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Expect fewer Christmas CounterAttack roadblocks
A cut in funding will reduce CounterAttack roadblocks this holiday season, but Greater Victoria police say that won’t stop them from cracking down on drinking and driving.
An increased police presence on the roads is starting mid-December, but for many departments the number of extra, overtime roadblocks deployed will be less than in past years.
Saanich Police Department’s overtime roadblocks have been reduced from the usual nine to three. Victoria police is receiving $15,000 to fund extra roadblocks this winter, versus $45,000 in 2012. West Shore RCMP does not get extra funding for CounterAttack.
“It’s been reduced from our numbers over previous years, however we are still actively involved in the program,” said Saanich police Sgt. Steve Eassie.
ICBC supports the CounterAttack program through a funding agreement with B.C.’s Ministry of Justice.
An ICBC spokesperson said the agency is investing about $23.7 million in “enhanced enforcement” in B.C. in 2013, including CounterAttack, speed enforcement and seat belt checks. This amount is consistent with prior years, but the money is distributed by the ministry.
Reduced funding for the winter CounterAttack is due to an increased focus on the summer CounterAttack program and an overall new approach to the distribution of funds. Winter CounterAttack is running about half the length of time it did last year, resulting in decreased funding and fewer roadblocks.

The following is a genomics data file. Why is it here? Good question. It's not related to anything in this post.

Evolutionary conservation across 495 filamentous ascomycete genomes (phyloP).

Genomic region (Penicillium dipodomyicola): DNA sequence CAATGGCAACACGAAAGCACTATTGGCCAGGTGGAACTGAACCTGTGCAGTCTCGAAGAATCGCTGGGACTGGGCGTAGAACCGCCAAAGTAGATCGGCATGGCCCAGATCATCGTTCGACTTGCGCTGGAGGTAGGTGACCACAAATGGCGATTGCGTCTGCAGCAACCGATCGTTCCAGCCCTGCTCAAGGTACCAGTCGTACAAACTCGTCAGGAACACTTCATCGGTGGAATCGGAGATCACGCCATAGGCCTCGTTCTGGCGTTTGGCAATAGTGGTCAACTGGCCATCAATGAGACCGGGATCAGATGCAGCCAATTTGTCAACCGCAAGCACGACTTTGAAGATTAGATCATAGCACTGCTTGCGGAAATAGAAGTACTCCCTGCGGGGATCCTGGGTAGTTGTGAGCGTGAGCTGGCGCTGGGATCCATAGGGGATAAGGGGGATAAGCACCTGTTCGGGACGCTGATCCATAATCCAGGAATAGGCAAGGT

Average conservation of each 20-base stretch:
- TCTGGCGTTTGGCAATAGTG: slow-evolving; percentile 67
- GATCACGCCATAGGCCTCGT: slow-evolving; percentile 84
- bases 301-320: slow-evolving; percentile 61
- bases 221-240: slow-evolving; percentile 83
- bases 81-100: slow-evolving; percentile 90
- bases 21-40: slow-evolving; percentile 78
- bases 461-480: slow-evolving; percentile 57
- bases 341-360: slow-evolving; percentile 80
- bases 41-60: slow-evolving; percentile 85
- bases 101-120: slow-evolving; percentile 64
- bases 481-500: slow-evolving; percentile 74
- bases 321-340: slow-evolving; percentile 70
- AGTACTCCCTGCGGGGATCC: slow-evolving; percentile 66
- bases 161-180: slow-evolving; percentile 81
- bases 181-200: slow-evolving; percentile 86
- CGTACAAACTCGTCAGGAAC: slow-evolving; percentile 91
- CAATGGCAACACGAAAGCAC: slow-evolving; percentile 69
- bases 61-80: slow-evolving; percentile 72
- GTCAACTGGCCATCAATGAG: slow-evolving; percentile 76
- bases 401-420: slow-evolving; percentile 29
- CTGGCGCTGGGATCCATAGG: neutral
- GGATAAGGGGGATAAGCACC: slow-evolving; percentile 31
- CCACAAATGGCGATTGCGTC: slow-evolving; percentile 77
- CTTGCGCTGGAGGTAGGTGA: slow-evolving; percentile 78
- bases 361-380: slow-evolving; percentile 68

Justice Minister Suzanne Anton, in a statement, said the government has, as in past years, contributed more than $1 million of overtime funding to police for impaired driving enforcement in 2013.
“Police agencies set enforcement priorities and remain dedicated to B.C.’s tough approach to drinking and driving,” Anton’s statement reads. “Overall, enforcement continues to help contribute to the lowest levels of alcohol-related traffic fatalities on record in B.C.”
A total of 11 independent police forces are sharing $150,000 for winter CounterAttack overtime pay.
Even with the reduced presence, Eassie said officers will still be out keeping the roads safe.
“These are three (roadblocks) above and beyond our regular strength,” Eassie said. “Our officers will still be out and about for our regular patrols seven days a week, 24 hours a day and those roadblocks can pop up at any time.”
“We can only hope that our citizens are making the right choices.”
During December, an average of five people are killed in B.C. in crashes involving impaired driving.